1st Edition

Using Games and Simulations for Teaching and Assessment Key Issues

Edited By Harold F. O'Neil, Eva L. Baker, Ray S. Perez Copyright 2016
    336 Pages 32 B/W Illustrations
    by Routledge

    336 Pages 32 B/W Illustrations
    by Routledge

    Using Games and Simulations for Teaching and Assessment: Key Issues comprises a multidisciplinary investigation into the issues that arise when using games and simulations for educational purposes. Using both theoretical and empirical analyses, this collection examines cognitive, motivational, and psychometric issues with a focus on STEM content. Unlike other research-based volumes that focus solely on game design or the theoretical basis behind gaming, this book unites previously disparate communities of researchers—from civilian to military contexts as well as multiple disciplines—to critically explore current problems and illustrate how instructionally effective games and simulations should be planned and evaluated.

    While computer-based simulations and games have the potential to improve the quality of education and training, Using Games and Simulations for Teaching and Assessment: Key Issues shows how the science of learning should underlie the use of such technologies. Through a wide-ranging yet detailed examination, chapter authors provide suggestions for designing and developing games, simulations, and intelligent tutoring systems that are scientifically-based, outcomes-driven, and cost-conscious.

    List of Contributors

    Preface by Harold F. O’Neil, Eva L. Baker, and Ray S. Perez

    Section 1: Theory/Framework/Context

    Chapter 1: A Framework to Create Effective Learning Games and Simulations by Eva L. Baker and Girlie C. Delacruz

    Chapter 2: Computational Issues in Modeling User Behavior in Serious Games by Markus R. Iseli and Rajesh Jha

    Chapter 3: A Framework for Validating 21st Century Assessment Tools by Roy Stripling, John J. Lee, and Joseph V. Cohn

    Chapter 4: Intelligent Tutoring Systems, Serious Games, and the Generalized Intelligent by Arthur C. Graesser, Xiangen Hu, Benjamin D. Nye, and Robert A. Sottilare

    Section 2: Assessment

    Chapter 5: Using Crowdsourcing as a Formative Evaluation Technique for Game Icons by Ayesha Madni, Gregory K. W. K. Chung, Eva L. Baker, and Noelle C. Griffin

    Chapter 6: Lessons Learned From Intelligent Tutoring Research for Simulation by Ray S. Perez, Anna Skinner, and Paul Chatelier

    Chapter 7: Measuring Learning in Simulations and Games by Allen Munro

    Chapter 8: The Role of Neurobiology in Teaching and Assessing Games by Ray S. Perez, Jason Ralph, and James Niehaus

    Section 3: Cognitive/Motivational Issues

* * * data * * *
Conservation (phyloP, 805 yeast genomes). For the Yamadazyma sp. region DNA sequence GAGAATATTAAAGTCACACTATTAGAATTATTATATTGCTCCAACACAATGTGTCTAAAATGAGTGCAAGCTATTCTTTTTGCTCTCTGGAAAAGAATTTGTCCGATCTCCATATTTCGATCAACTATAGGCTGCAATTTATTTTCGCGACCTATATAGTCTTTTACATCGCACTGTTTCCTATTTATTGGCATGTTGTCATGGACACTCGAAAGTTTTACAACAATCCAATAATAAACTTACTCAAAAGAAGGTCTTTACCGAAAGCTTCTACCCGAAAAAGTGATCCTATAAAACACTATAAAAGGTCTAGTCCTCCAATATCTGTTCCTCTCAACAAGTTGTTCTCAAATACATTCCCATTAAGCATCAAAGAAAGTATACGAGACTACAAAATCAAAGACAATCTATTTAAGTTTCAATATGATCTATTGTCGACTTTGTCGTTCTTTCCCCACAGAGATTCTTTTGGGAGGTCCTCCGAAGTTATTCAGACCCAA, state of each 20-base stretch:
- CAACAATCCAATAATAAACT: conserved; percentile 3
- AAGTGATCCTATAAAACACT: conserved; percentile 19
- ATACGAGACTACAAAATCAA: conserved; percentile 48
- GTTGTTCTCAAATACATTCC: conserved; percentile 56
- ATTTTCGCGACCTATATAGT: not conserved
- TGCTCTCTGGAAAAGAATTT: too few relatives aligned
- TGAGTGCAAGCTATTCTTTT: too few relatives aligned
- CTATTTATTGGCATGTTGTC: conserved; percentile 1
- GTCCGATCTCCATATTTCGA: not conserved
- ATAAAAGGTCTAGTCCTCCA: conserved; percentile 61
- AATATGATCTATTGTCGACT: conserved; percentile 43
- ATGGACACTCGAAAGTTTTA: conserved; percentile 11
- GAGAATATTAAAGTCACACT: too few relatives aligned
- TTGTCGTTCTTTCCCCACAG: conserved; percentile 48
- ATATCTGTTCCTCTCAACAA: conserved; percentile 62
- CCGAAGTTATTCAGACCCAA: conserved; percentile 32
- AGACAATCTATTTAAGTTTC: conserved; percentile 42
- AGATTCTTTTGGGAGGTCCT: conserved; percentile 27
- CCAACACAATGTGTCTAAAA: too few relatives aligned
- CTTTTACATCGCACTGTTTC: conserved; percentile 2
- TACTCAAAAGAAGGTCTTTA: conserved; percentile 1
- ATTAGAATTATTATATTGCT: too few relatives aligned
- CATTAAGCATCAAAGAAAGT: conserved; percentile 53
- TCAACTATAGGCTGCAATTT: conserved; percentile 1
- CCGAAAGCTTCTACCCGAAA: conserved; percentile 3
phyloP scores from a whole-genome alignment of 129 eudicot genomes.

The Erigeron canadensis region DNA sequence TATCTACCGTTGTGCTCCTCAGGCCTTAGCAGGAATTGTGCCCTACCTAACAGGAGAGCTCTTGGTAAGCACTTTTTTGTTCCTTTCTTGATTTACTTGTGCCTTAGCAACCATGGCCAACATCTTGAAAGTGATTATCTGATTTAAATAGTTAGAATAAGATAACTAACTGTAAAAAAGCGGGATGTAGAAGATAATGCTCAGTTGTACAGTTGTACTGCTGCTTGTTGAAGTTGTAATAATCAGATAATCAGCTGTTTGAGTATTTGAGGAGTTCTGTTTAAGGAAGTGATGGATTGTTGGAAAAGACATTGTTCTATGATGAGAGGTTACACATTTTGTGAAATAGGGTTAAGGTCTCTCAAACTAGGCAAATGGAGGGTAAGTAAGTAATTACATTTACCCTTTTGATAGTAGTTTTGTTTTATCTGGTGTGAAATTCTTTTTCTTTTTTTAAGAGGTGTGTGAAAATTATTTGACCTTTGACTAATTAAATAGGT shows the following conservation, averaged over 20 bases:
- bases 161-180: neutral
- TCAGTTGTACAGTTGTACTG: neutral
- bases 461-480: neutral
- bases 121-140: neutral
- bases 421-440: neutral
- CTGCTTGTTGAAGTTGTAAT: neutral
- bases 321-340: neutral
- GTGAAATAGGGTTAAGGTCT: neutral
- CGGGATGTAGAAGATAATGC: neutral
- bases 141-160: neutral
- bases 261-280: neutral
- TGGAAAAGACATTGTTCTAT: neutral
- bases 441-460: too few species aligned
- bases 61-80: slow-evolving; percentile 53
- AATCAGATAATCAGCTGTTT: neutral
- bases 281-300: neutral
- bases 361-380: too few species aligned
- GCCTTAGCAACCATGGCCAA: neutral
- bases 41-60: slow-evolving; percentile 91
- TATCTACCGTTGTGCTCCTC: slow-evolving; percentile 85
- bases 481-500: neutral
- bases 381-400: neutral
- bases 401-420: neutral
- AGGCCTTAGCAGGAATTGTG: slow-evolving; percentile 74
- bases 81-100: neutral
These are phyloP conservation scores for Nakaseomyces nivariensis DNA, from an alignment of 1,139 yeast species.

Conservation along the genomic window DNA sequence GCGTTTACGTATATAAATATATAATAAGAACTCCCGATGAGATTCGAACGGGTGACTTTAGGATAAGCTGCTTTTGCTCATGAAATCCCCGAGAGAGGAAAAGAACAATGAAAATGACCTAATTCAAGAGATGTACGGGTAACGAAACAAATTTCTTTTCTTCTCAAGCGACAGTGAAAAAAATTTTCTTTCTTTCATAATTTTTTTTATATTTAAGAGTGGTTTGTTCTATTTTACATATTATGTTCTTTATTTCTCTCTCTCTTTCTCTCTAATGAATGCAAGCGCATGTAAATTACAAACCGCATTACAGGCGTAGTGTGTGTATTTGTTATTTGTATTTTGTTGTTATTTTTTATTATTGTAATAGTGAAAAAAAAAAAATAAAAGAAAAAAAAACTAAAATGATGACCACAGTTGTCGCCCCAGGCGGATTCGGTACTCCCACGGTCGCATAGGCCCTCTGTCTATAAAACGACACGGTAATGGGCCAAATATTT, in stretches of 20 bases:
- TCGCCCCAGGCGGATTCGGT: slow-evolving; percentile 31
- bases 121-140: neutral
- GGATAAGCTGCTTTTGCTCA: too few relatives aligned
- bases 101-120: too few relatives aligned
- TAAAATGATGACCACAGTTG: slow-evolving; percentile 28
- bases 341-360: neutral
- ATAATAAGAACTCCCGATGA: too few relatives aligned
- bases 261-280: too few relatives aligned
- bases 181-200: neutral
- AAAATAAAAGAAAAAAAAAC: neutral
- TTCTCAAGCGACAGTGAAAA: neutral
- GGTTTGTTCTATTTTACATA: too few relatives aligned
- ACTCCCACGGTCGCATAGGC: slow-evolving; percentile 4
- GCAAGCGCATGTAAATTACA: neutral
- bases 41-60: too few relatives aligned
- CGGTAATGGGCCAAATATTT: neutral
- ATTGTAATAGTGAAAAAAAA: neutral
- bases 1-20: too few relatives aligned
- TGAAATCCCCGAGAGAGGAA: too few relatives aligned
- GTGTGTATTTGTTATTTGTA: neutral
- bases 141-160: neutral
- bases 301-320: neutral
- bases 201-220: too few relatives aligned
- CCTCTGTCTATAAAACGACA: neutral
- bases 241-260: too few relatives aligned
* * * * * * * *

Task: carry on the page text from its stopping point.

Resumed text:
Chapter 9: Role of Metacognition in STEM Games and Simulations by Richard E. Mayer

    Chapter 10: The Role of Motivation, Affect, and Engagement in Simulation/Game Environments: A Proposed Model by Robert Rueda, Harold F. O’Neil, and Elena Son

    Chapter 11: Can Games Facilitate Access to College? By Zoë B. Corwin, Robert W. Danielson, Gisele Ragusa, and William G. Tierney

    Section 4: Psychometric Issues

    Chapter 12: Inference in Game-Based Assessment by Kristen E. DiCerbo, Robert J. Mislevy, and John T. Behrens

    Chapter 13: On the Role of Multilevel Item Response Models in Multisite Evaluation Studies for Serious Games by Li Cai, Kilchan Choi, and Megan Kuhfeld



    Harold F. O’Neil is Professor of Education Psychology and Technology at the University of Southern California and Project Director at the National Center for Research on Evaluation, Standards, and Student Testing (CRESST).

    Eva L. Baker is Distinguished Research Professor at the Graduate School of Education and Information Studies, University of California, Los Angeles. She is also co-director of CRESST.

    Ray S. Perez is Program Officer at the Office of Naval Research (ONR), where he manages a cognitive science of learning research program.

    "This volume comprehensively traverses the exciting but complex issues associated with the use of games and simulations for teaching and assessment. Covering issues related to theory, design, cognition, motivation, validation, psychometrics, and evaluation, it offers an invaluable resource for those needing to understand approaches that will inevitably become centerpieces in the future of education, training, and assessment."

    --Randy Bennett, Norman O. Frederiksen Chair in Assessment Innovation in the Research & Development Division at Educational Testing Service in Princeton, New Jersey, USA

    "What a rich diversity of perspectives on the design, use, and evaluation of games and simulations for teaching and assessment. The book’s authors span the worlds of K-12, higher education, medical, and military training and provide a wealth of research-based frameworks, practical examples, and learning sciences applications. Game and simulation designers, intelligent tutor system developers, and curriculum designers and evaluators should find much food for thought!"

    --Joan Herman, Co-Director Emeritus of the National Center for Research on Evaluation, Standards, and Student Testing (CRESST) at University of California, Los Angeles, USA

    "The editors of this remarkable volume have brought together the perspectives of leading researchers in both K-16 education and workforce training. Although centered on game and simulation applications and technology, the substantial contributions of its authors illustrate how much both communities have to offer each other, as well as the rest of us, in realizing the substantial promise of advanced technologies for learning."

    --J D Fletcher, Research Staff Member, Institute for Defense Analyses, USA